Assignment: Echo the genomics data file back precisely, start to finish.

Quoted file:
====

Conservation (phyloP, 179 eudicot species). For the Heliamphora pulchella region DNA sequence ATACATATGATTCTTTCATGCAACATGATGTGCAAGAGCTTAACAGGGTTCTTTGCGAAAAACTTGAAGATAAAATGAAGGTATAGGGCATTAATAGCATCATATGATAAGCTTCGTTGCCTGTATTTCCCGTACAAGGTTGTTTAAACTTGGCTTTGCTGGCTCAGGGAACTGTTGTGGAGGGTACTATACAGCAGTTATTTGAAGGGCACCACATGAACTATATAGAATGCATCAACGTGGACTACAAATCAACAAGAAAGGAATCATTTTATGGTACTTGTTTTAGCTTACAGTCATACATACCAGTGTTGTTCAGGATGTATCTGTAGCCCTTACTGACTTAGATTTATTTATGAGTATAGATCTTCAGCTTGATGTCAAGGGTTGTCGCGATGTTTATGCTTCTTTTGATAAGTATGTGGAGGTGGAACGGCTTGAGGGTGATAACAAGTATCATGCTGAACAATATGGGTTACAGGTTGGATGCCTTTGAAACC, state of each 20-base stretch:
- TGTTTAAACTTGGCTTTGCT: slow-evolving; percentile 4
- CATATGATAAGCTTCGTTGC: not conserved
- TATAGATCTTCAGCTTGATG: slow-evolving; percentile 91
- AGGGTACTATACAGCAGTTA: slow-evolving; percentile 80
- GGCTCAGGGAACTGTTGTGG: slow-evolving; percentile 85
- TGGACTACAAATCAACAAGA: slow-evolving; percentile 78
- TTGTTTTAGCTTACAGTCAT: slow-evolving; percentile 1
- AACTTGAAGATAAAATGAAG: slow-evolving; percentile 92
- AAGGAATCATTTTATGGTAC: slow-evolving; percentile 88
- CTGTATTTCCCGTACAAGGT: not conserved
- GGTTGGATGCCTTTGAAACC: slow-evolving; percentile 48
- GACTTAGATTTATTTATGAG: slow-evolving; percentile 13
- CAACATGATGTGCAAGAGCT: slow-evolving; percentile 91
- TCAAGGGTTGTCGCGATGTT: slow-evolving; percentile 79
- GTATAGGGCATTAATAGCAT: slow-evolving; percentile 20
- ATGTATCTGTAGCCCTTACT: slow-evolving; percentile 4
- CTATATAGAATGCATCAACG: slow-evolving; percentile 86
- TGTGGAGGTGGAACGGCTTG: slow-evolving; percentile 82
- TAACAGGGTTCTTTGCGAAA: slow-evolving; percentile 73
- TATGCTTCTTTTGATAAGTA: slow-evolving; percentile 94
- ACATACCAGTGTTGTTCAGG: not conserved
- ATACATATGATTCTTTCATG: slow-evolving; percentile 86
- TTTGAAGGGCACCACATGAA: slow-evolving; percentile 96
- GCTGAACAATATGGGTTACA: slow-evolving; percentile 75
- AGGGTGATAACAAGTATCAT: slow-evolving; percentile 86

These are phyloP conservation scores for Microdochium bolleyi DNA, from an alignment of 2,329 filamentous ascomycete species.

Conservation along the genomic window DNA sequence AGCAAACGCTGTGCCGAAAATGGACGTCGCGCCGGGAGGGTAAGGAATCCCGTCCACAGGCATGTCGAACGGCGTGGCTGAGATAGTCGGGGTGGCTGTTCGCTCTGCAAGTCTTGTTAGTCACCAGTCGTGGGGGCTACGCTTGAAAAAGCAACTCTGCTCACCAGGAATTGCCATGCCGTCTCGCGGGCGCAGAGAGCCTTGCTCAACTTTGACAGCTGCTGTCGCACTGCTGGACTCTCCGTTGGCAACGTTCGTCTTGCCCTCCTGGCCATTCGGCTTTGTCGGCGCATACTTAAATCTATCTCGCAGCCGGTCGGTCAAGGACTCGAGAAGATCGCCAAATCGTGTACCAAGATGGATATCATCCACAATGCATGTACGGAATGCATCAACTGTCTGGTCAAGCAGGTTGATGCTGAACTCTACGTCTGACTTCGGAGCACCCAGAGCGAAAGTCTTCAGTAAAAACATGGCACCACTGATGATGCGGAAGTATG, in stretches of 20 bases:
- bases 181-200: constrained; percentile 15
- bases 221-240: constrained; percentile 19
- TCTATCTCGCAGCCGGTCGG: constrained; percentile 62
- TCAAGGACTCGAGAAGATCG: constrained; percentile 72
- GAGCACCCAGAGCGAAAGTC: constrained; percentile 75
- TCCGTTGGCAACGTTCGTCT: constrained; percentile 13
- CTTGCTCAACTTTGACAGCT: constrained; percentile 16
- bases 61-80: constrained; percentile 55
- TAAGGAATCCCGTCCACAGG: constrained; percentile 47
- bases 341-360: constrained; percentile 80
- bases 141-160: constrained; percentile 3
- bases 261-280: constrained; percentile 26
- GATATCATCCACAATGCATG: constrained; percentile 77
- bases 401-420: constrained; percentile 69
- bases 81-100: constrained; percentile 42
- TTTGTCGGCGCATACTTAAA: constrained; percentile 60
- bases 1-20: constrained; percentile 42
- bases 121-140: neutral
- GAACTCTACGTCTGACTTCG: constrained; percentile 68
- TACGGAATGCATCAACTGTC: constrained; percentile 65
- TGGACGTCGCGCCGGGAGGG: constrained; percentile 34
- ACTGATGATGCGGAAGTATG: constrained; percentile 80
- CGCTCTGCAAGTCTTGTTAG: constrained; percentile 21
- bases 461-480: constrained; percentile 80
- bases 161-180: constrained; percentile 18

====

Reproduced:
Conservation (phyloP, 179 eudicot species). For the Heliamphora pulchella region DNA sequence ATACATATGATTCTTTCATGCAACATGATGTGCAAGAGCTTAACAGGGTTCTTTGCGAAAAACTTGAAGATAAAATGAAGGTATAGGGCATTAATAGCATCATATGATAAGCTTCGTTGCCTGTATTTCCCGTACAAGGTTGTTTAAACTTGGCTTTGCTGGCTCAGGGAACTGTTGTGGAGGGTACTATACAGCAGTTATTTGAAGGGCACCACATGAACTATATAGAATGCATCAACGTGGACTACAAATCAACAAGAAAGGAATCATTTTATGGTACTTGTTTTAGCTTACAGTCATACATACCAGTGTTGTTCAGGATGTATCTGTAGCCCTTACTGACTTAGATTTATTTATGAGTATAGATCTTCAGCTTGATGTCAAGGGTTGTCGCGATGTTTATGCTTCTTTTGATAAGTATGTGGAGGTGGAACGGCTTGAGGGTGATAACAAGTATCATGCTGAACAATATGGGTTACAGGTTGGATGCCTTTGAAACC, state of each 20-base stretch:
- TGTTTAAACTTGGCTTTGCT: slow-evolving; percentile 4
- CATATGATAAGCTTCGTTGC: not conserved
- TATAGATCTTCAGCTTGATG: slow-evolving; percentile 91
- AGGGTACTATACAGCAGTTA: slow-evolving; percentile 80
- GGCTCAGGGAACTGTTGTGG: slow-evolving; percentile 85
- TGGACTACAAATCAACAAGA: slow-evolving; percentile 78
- TTGTTTTAGCTTACAGTCAT: slow-evolving; percentile 1
- AACTTGAAGATAAAATGAAG: slow-evolving; percentile 92
- AAGGAATCATTTTATGGTAC: slow-evolving; percentile 88
- CTGTATTTCCCGTACAAGGT: not conserved
- GGTTGGATGCCTTTGAAACC: slow-evolving; percentile 48
- GACTTAGATTTATTTATGAG: slow-evolving; percentile 13
- CAACATGATGTGCAAGAGCT: slow-evolving; percentile 91
- TCAAGGGTTGTCGCGATGTT: slow-evolving; percentile 79
- GTATAGGGCATTAATAGCAT: slow-evolving; percentile 20
- ATGTATCTGTAGCCCTTACT: slow-evolving; percentile 4
- CTATATAGAATGCATCAACG: slow-evolving; percentile 86
- TGTGGAGGTGGAACGGCTTG: slow-evolving; percentile 82
- TAACAGGGTTCTTTGCGAAA: slow-evolving; percentile 73
- TATGCTTCTTTTGATAAGTA: slow-evolving; percentile 94
- ACATACCAGTGTTGTTCAGG: not conserved
- ATACATATGATTCTTTCATG: slow-evolving; percentile 86
- TTTGAAGGGCACCACATGAA: slow-evolving; percentile 96
- GCTGAACAATATGGGTTACA: slow-evolving; percentile 75
- AGGGTGATAACAAGTATCAT: slow-evolving; percentile 86

These are phyloP conservation scores for Microdochium bolleyi DNA, from an alignment of 2,329 filamentous ascomycete species.

Conservation along the genomic window DNA sequence AGCAAACGCTGTGCCGAAAATGGACGTCGCGCCGGGAGGGTAAGGAATCCCGTCCACAGGCATGTCGAACGGCGTGGCTGAGATAGTCGGGGTGGCTGTTCGCTCTGCAAGTCTTGTTAGTCACCAGTCGTGGGGGCTACGCTTGAAAAAGCAACTCTGCTCACCAGGAATTGCCATGCCGTCTCGCGGGCGCAGAGAGCCTTGCTCAACTTTGACAGCTGCTGTCGCACTGCTGGACTCTCCGTTGGCAACGTTCGTCTTGCCCTCCTGGCCATTCGGCTTTGTCGGCGCATACTTAAATCTATCTCGCAGCCGGTCGGTCAAGGACTCGAGAAGATCGCCAAATCGTGTACCAAGATGGATATCATCCACAATGCATGTACGGAATGCATCAACTGTCTGGTCAAGCAGGTTGATGCTGAACTCTACGTCTGACTTCGGAGCACCCAGAGCGAAAGTCTTCAGTAAAAACATGGCACCACTGATGATGCGGAAGTATG, in stretches of 20 bases:
- bases 181-200: constrained; percentile 15
- bases 221-240: constrained; percentile 19
- TCTATCTCGCAGCCGGTCGG: constrained; percentile 62
- TCAAGGACTCGAGAAGATCG: constrained; percentile 72
- GAGCACCCAGAGCGAAAGTC: constrained; percentile 75
- TCCGTTGGCAACGTTCGTCT: constrained; percentile 13
- CTTGCTCAACTTTGACAGCT: constrained; percentile 16
- bases 61-80: constrained; percentile 55
- TAAGGAATCCCGTCCACAGG: constrained; percentile 47
- bases 341-360: constrained; percentile 80
- bases 141-160: constrained; percentile 3
- bases 261-280: constrained; percentile 26
- GATATCATCCACAATGCATG: constrained; percentile 77
- bases 401-420: constrained; percentile 69
- bases 81-100: constrained; percentile 42
- TTTGTCGGCGCATACTTAAA: constrained; percentile 60
- bases 1-20: constrained; percentile 42
- bases 121-140: neutral
- GAACTCTACGTCTGACTTCG: constrained; percentile 68
- TACGGAATGCATCAACTGTC: constrained; percentile 65
- TGGACGTCGCGCCGGGAGGG: constrained; percentile 34
- ACTGATGATGCGGAAGTATG: constrained; percentile 80
- CGCTCTGCAAGTCTTGTTAG: constrained; percentile 21
- bases 461-480: constrained; percentile 80
- bases 161-180: constrained; percentile 18